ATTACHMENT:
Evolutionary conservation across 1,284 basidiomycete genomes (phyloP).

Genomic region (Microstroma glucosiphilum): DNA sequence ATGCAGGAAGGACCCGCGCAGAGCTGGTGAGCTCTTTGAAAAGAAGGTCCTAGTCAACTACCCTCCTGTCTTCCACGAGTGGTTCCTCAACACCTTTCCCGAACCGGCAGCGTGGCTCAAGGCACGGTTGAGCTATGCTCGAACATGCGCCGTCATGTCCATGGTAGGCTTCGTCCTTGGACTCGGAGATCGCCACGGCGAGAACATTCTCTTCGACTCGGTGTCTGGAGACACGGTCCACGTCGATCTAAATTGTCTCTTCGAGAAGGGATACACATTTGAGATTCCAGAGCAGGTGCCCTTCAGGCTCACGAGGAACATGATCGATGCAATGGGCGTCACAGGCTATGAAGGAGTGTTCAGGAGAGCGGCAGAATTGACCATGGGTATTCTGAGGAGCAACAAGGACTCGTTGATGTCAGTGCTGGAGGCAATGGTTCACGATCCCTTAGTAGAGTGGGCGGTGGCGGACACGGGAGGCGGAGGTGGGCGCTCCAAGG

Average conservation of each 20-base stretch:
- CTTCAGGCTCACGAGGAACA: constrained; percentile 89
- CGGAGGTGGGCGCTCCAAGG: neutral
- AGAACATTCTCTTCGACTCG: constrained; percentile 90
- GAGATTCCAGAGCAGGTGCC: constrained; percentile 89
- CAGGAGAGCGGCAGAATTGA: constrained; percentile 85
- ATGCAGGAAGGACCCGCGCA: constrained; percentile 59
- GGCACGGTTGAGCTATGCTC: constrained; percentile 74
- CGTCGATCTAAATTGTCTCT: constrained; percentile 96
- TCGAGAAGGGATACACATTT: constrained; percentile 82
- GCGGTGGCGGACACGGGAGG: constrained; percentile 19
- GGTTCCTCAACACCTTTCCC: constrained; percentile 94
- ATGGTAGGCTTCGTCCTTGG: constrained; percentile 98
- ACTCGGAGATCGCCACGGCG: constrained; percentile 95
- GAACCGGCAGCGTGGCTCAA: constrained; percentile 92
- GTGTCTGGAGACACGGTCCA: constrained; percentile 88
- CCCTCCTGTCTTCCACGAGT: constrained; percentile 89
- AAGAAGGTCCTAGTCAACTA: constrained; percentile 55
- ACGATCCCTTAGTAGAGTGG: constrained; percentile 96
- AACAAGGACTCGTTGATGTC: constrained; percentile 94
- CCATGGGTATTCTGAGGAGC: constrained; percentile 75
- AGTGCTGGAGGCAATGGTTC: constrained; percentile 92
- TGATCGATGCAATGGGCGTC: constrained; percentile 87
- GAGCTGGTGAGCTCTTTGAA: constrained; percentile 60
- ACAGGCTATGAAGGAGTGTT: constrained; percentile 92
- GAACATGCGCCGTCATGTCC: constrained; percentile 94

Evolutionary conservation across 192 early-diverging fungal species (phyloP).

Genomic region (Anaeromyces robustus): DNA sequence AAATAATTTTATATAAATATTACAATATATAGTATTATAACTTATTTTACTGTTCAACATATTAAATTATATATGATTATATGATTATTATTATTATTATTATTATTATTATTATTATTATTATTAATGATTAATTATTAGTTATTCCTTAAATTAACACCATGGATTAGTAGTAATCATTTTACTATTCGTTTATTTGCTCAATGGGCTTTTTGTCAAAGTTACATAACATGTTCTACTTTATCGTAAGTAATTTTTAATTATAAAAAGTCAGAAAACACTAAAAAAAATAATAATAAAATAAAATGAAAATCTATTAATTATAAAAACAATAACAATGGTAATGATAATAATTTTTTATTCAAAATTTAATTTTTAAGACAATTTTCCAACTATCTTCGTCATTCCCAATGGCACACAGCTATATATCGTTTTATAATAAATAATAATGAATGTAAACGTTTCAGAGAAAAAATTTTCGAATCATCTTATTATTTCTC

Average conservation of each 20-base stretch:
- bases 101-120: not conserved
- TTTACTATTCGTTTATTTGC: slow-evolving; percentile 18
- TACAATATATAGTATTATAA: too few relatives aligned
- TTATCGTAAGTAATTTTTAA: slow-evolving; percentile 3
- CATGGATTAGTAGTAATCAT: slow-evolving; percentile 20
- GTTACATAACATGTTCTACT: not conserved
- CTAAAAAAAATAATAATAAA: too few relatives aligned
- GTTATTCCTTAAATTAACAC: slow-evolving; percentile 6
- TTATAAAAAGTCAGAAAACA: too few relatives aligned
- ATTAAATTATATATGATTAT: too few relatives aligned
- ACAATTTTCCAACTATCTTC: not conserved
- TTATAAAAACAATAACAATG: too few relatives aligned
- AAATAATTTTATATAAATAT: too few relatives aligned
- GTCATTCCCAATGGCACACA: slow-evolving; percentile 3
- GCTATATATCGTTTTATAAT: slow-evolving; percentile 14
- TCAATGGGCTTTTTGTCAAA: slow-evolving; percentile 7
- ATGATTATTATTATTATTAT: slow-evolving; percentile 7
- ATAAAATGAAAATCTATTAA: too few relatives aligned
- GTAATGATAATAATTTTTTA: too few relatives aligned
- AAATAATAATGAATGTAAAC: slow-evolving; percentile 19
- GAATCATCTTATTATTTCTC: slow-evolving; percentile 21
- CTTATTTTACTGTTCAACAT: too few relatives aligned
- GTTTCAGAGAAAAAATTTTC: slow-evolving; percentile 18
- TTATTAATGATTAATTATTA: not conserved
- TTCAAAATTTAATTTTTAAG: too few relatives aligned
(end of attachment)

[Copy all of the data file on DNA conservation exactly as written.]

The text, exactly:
Evolutionary conservation across 1,284 basidiomycete genomes (phyloP).

Genomic region (Microstroma glucosiphilum): DNA sequence ATGCAGGAAGGACCCGCGCAGAGCTGGTGAGCTCTTTGAAAAGAAGGTCCTAGTCAACTACCCTCCTGTCTTCCACGAGTGGTTCCTCAACACCTTTCCCGAACCGGCAGCGTGGCTCAAGGCACGGTTGAGCTATGCTCGAACATGCGCCGTCATGTCCATGGTAGGCTTCGTCCTTGGACTCGGAGATCGCCACGGCGAGAACATTCTCTTCGACTCGGTGTCTGGAGACACGGTCCACGTCGATCTAAATTGTCTCTTCGAGAAGGGATACACATTTGAGATTCCAGAGCAGGTGCCCTTCAGGCTCACGAGGAACATGATCGATGCAATGGGCGTCACAGGCTATGAAGGAGTGTTCAGGAGAGCGGCAGAATTGACCATGGGTATTCTGAGGAGCAACAAGGACTCGTTGATGTCAGTGCTGGAGGCAATGGTTCACGATCCCTTAGTAGAGTGGGCGGTGGCGGACACGGGAGGCGGAGGTGGGCGCTCCAAGG

Average conservation of each 20-base stretch:
- CTTCAGGCTCACGAGGAACA: constrained; percentile 89
- CGGAGGTGGGCGCTCCAAGG: neutral
- AGAACATTCTCTTCGACTCG: constrained; percentile 90
- GAGATTCCAGAGCAGGTGCC: constrained; percentile 89
- CAGGAGAGCGGCAGAATTGA: constrained; percentile 85
- ATGCAGGAAGGACCCGCGCA: constrained; percentile 59
- GGCACGGTTGAGCTATGCTC: constrained; percentile 74
- CGTCGATCTAAATTGTCTCT: constrained; percentile 96
- TCGAGAAGGGATACACATTT: constrained; percentile 82
- GCGGTGGCGGACACGGGAGG: constrained; percentile 19
- GGTTCCTCAACACCTTTCCC: constrained; percentile 94
- ATGGTAGGCTTCGTCCTTGG: constrained; percentile 98
- ACTCGGAGATCGCCACGGCG: constrained; percentile 95
- GAACCGGCAGCGTGGCTCAA: constrained; percentile 92
- GTGTCTGGAGACACGGTCCA: constrained; percentile 88
- CCCTCCTGTCTTCCACGAGT: constrained; percentile 89
- AAGAAGGTCCTAGTCAACTA: constrained; percentile 55
- ACGATCCCTTAGTAGAGTGG: constrained; percentile 96
- AACAAGGACTCGTTGATGTC: constrained; percentile 94
- CCATGGGTATTCTGAGGAGC: constrained; percentile 75
- AGTGCTGGAGGCAATGGTTC: constrained; percentile 92
- TGATCGATGCAATGGGCGTC: constrained; percentile 87
- GAGCTGGTGAGCTCTTTGAA: constrained; percentile 60
- ACAGGCTATGAAGGAGTGTT: constrained; percentile 92
- GAACATGCGCCGTCATGTCC: constrained; percentile 94

Evolutionary conservation across 192 early-diverging fungal species (phyloP).

Genomic region (Anaeromyces robustus): DNA sequence AAATAATTTTATATAAATATTACAATATATAGTATTATAACTTATTTTACTGTTCAACATATTAAATTATATATGATTATATGATTATTATTATTATTATTATTATTATTATTATTATTATTATTAATGATTAATTATTAGTTATTCCTTAAATTAACACCATGGATTAGTAGTAATCATTTTACTATTCGTTTATTTGCTCAATGGGCTTTTTGTCAAAGTTACATAACATGTTCTACTTTATCGTAAGTAATTTTTAATTATAAAAAGTCAGAAAACACTAAAAAAAATAATAATAAAATAAAATGAAAATCTATTAATTATAAAAACAATAACAATGGTAATGATAATAATTTTTTATTCAAAATTTAATTTTTAAGACAATTTTCCAACTATCTTCGTCATTCCCAATGGCACACAGCTATATATCGTTTTATAATAAATAATAATGAATGTAAACGTTTCAGAGAAAAAATTTTCGAATCATCTTATTATTTCTC

Average conservation of each 20-base stretch:
- bases 101-120: not conserved
- TTTACTATTCGTTTATTTGC: slow-evolving; percentile 18
- TACAATATATAGTATTATAA: too few relatives aligned
- TTATCGTAAGTAATTTTTAA: slow-evolving; percentile 3
- CATGGATTAGTAGTAATCAT: slow-evolving; percentile 20
- GTTACATAACATGTTCTACT: not conserved
- CTAAAAAAAATAATAATAAA: too few relatives aligned
- GTTATTCCTTAAATTAACAC: slow-evolving; percentile 6
- TTATAAAAAGTCAGAAAACA: too few relatives aligned
- ATTAAATTATATATGATTAT: too few relatives aligned
- ACAATTTTCCAACTATCTTC: not conserved
- TTATAAAAACAATAACAATG: too few relatives aligned
- AAATAATTTTATATAAATAT: too few relatives aligned
- GTCATTCCCAATGGCACACA: slow-evolving; percentile 3
- GCTATATATCGTTTTATAAT: slow-evolving; percentile 14
- TCAATGGGCTTTTTGTCAAA: slow-evolving; percentile 7
- ATGATTATTATTATTATTAT: slow-evolving; percentile 7
- ATAAAATGAAAATCTATTAA: too few relatives aligned
- GTAATGATAATAATTTTTTA: too few relatives aligned
- AAATAATAATGAATGTAAAC: slow-evolving; percentile 19
- GAATCATCTTATTATTTCTC: slow-evolving; percentile 21
- CTTATTTTACTGTTCAACAT: too few relatives aligned
- GTTTCAGAGAAAAAATTTTC: slow-evolving; percentile 18
- TTATTAATGATTAATTATTA: not conserved
- TTCAAAATTTAATTTTTAAG: too few relatives aligned